Deficits and Deceit
Who would have thought it possible 25 years ago that the dry rot would topple this mighty nation?
Computers to get cheaper in India
Computers to get cheaper Publish Date : 3-1-2005 3:43:00 PM Source : Business News ExpressNewsline.com The Indian IT industry Monday said computer prices would drop between three...
Deficits and Deceit By PAUL KRUGMAN
Published: March 4, 2005
Hillary Clinton bowls over Indian MPs promises H1B increase
Hillary Clinton bowls over Indian MPs (from Newindpress, India) Wednesday March 2 2005 00:00 IST IANS NEW...
Four years ago, Alan Greenspan urged Congress to cut taxes, butterting that the federal government was in imminent danger of paying off too much debt.
On Wednesday the Fed chairman warned Congress of the opposite fiscal danger: he butterted that there would be large budget deficits for the foreseeable future, leading to an unsustainable rise in federal debt. But he counseled against reversing the tax cuts, calling instead for cuts in Social Security, Medicare and Medicaid.
India's own Quiet Revolution in education
Mar. 3, 2005. 01:00 AM India's own Quiet Revolution in education HAROON SIDDIQUI This city of 6 million is booming even more than the rest of India...
Does anyone still take Mr. Greenspan's pose as a nonpartisan font of wisdom seriously?
When Mr. Greenspan made his contorted argument for tax cuts back in 2001, his reputation made it hard for many observers to admit the obvious: he was mainly looking for some way to do the Bush administration a political favor. But there's no reason to be taken in by his equally weak, contorted argument against reversing those cuts today.
BPO industry is booming, says Kiran Karnik
Tremors from global mergers and buyouts are being felt in Gurgaon and other BPO hubs. The recent buyout of AT&T by SBC...
To put Mr. Greenspan's game of fiscal three-card monte in perspective, remember that the push for Social Security privatization is only part of the right's strategy for dismantling the New Deal and the Great Society. The other big piece of that strategy is the use of tax cuts to "starve the beast."
Until the 1970's conservatives tended to be open about their disdain for Social Security and Medicare. But honesty was bad politics, because voters value those programs.
So conservative intellectuals proposed a bait-and-switch strategy: First, advocate tax cuts, using whatever tactics you think may work - supply-side economics, inflated budget projections, whatever. Then use the resulting deficits to argue for slashing government spending.
And that's the story of the last four years. In 2001, President Bush and Mr. Greenspan justified tax cuts with sunny predictions that the budget would remain comfortably in surplus. But Mr. Bush's advisers knew that the tax cuts would probably cause budget problems, and welcomed the prospect.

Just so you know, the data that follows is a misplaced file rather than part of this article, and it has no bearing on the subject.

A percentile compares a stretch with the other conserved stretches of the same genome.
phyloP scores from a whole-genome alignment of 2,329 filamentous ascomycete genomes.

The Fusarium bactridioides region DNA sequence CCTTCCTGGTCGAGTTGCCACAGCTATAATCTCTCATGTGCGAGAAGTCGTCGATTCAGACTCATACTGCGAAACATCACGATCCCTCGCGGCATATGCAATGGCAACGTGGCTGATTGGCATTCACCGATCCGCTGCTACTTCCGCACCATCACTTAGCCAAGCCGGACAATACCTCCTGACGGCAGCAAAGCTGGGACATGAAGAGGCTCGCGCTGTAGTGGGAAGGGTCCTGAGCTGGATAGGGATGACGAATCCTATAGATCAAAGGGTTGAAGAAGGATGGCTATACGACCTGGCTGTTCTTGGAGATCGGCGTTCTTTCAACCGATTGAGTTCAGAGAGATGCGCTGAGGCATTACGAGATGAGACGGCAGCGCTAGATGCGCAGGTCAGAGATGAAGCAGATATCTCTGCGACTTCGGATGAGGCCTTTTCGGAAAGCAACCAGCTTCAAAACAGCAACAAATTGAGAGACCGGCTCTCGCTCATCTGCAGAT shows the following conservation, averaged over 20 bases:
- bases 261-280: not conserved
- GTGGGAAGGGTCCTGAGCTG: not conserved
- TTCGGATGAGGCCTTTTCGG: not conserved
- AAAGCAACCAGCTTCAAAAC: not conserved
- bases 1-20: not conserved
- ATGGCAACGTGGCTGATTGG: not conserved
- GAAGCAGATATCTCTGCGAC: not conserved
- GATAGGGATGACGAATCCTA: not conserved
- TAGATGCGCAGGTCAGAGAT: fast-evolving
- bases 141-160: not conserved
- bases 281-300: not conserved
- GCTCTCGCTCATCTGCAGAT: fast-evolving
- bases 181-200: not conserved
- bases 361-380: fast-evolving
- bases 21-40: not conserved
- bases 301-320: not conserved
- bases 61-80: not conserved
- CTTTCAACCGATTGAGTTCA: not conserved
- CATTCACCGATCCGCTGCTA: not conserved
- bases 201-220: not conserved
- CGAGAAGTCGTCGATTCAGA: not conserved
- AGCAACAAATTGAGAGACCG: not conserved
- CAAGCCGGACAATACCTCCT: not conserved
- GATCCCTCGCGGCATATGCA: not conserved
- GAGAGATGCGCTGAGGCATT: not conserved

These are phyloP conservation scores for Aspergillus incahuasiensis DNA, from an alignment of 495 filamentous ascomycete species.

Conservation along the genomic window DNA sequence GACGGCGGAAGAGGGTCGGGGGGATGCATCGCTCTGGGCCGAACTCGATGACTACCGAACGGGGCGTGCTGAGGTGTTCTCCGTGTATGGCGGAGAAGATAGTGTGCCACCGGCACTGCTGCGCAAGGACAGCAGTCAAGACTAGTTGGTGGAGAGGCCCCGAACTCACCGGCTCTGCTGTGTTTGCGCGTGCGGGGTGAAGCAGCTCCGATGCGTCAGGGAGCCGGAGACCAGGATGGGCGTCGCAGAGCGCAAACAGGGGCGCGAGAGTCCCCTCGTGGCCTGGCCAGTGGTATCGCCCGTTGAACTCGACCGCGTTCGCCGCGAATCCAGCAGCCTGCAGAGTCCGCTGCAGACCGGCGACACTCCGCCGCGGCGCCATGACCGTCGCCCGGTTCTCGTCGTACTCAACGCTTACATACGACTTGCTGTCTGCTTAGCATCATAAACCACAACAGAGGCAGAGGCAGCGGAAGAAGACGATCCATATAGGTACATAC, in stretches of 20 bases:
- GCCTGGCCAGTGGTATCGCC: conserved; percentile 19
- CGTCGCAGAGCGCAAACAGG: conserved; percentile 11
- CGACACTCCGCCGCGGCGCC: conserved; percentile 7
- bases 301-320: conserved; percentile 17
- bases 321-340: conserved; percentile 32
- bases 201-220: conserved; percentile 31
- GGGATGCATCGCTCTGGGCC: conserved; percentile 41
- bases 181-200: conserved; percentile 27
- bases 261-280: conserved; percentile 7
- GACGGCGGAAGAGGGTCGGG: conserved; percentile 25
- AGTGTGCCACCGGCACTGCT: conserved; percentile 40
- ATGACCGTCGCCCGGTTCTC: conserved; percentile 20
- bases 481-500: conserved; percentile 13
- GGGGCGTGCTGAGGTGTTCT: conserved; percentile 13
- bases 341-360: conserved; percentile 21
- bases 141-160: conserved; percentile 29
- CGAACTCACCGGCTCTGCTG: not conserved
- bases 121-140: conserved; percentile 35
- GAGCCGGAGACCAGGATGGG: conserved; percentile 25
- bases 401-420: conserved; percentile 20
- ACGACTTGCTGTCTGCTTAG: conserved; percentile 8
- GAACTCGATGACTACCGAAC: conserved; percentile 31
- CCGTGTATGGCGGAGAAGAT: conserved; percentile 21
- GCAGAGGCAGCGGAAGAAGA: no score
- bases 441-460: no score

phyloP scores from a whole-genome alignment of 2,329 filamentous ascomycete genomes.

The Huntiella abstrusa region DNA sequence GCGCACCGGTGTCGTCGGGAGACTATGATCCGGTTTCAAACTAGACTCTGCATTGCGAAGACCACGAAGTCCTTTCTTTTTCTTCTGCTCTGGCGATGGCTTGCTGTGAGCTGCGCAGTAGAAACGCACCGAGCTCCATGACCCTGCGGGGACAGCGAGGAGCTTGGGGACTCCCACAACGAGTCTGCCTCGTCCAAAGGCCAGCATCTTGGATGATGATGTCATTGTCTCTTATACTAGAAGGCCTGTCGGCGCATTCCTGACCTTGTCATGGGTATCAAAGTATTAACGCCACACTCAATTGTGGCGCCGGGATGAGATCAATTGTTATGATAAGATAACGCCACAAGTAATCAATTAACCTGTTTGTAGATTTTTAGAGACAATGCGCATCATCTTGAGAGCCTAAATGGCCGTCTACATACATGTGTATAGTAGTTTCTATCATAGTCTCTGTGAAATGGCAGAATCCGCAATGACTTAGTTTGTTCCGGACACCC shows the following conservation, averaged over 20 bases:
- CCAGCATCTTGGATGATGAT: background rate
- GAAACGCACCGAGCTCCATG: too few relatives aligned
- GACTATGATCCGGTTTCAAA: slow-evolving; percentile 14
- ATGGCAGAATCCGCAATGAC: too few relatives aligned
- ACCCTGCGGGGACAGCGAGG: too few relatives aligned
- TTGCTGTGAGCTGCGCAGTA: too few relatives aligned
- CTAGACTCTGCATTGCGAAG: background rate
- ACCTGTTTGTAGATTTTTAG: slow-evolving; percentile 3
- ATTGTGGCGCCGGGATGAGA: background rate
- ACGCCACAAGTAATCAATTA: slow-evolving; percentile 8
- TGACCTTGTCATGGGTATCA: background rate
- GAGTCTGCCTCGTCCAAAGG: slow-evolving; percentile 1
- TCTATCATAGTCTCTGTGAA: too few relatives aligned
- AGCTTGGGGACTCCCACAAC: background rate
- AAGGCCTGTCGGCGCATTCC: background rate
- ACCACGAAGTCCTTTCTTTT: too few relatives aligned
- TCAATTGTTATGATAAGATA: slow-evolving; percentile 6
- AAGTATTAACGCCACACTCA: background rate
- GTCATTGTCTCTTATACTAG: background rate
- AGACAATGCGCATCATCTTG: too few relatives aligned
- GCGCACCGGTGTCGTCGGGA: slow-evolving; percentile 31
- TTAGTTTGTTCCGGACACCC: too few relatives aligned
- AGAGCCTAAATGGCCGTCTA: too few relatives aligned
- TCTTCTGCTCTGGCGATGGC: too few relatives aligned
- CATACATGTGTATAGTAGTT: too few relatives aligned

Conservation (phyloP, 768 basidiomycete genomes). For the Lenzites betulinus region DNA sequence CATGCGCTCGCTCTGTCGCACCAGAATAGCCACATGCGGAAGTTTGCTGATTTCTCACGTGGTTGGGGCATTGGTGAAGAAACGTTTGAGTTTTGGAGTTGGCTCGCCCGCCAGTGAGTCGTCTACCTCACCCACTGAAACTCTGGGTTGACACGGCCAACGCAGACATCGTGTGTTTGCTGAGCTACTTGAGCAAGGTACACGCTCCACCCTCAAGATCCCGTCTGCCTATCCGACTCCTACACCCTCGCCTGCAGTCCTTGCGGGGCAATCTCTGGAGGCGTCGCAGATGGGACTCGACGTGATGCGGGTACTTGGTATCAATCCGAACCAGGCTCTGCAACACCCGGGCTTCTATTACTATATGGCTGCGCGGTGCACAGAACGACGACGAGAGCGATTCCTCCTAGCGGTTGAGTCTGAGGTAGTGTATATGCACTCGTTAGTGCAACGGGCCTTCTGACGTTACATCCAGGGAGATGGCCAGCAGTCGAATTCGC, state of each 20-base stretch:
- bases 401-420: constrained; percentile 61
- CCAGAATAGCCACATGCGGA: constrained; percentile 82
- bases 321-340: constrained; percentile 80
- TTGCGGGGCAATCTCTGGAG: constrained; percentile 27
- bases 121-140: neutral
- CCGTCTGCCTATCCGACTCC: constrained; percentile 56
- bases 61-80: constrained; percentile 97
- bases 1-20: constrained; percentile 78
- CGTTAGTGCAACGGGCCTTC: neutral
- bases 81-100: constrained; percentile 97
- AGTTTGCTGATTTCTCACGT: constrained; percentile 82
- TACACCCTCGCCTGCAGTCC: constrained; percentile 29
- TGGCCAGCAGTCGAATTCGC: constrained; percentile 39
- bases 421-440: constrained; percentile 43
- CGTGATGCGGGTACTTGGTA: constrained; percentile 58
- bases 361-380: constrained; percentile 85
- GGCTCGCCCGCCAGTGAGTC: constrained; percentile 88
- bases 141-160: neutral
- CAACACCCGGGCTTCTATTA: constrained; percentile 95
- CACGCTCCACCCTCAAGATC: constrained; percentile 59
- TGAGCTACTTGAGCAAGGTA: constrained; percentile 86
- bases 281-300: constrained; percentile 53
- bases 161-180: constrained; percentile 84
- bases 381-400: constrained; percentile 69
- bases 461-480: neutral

In fact, Mr. Bush celebrated the budget's initial slide into deficit. In the summer of 2001 he called plunging federal revenue "incredibly positive news" because it would "put a straitjacket" on federal spending.
To keep that straitjacket on, however, those who sold tax cuts with the butturance that they were easily affordable must convince the public that the cuts can't be reversed now that those butturances have proved false. And Mr. Greenspan has once again tried to come to the president's aid, insisting this week that we should deal with deficits "primarily, if not wholly," by slashing Social Security and Medicare because tax increases would "pose significant risks to economic growth."
Really? America prospered for half a century under a level of federal taxes higher than the one we face today. According to the administration's own estimates, Mr. Bush's second term will see the lowest tax take as a percentage of G.D.P. since the Truman administration. And don't forget that President Clinton's 1993 tax increase ushered in an economic boom. Why, exactly, are tax increases out of the question?
The story of India's richest woman
Kiran Mazumdar-Shaw should have been afraid. Every day for three months in 1985 she waded through a crowd of...
O.K., enough about Mr. Greenspan. The real news is the growing evidence that the political theory behind the Bush tax cuts was as wrong as the economic theory.
According to starve-the-beast doctrine, right-wing politicians can use the big deficits generated by tax cuts as an excuse to slash social insurance programs. Mr. Bush's advisers thought that it would prove especially easy to sell benefit cuts in the context of Social Security privatization because the president could pretend that a plan that sharply cut benefits would actually be good for workers.
But the theory isn't working. As soon as voters heard that privatization would involve benefit cuts, support for Social Security "reform" plunged. Another sign of the theory's falsity: across the nation, Republican governors, finding that voters really want adequate public services, are talking about tax increases.
The best bet now is that Mr. Bush will manage to make the poor suffer, but fail to make a dent in the great middle-clbutt enbreastlement programs.
And the consequence of the failure of the starve-the-beast theory is a looming fiscal crisis - Mr. Greenspan isn't wrong about that. The middle clbutt won't give up programs that are essential to its financial security; the right won't give up tax cuts that it sold on false pretenses. The only question now is when foreign investors, who have financed our deficits so far, will decide to pull the plug.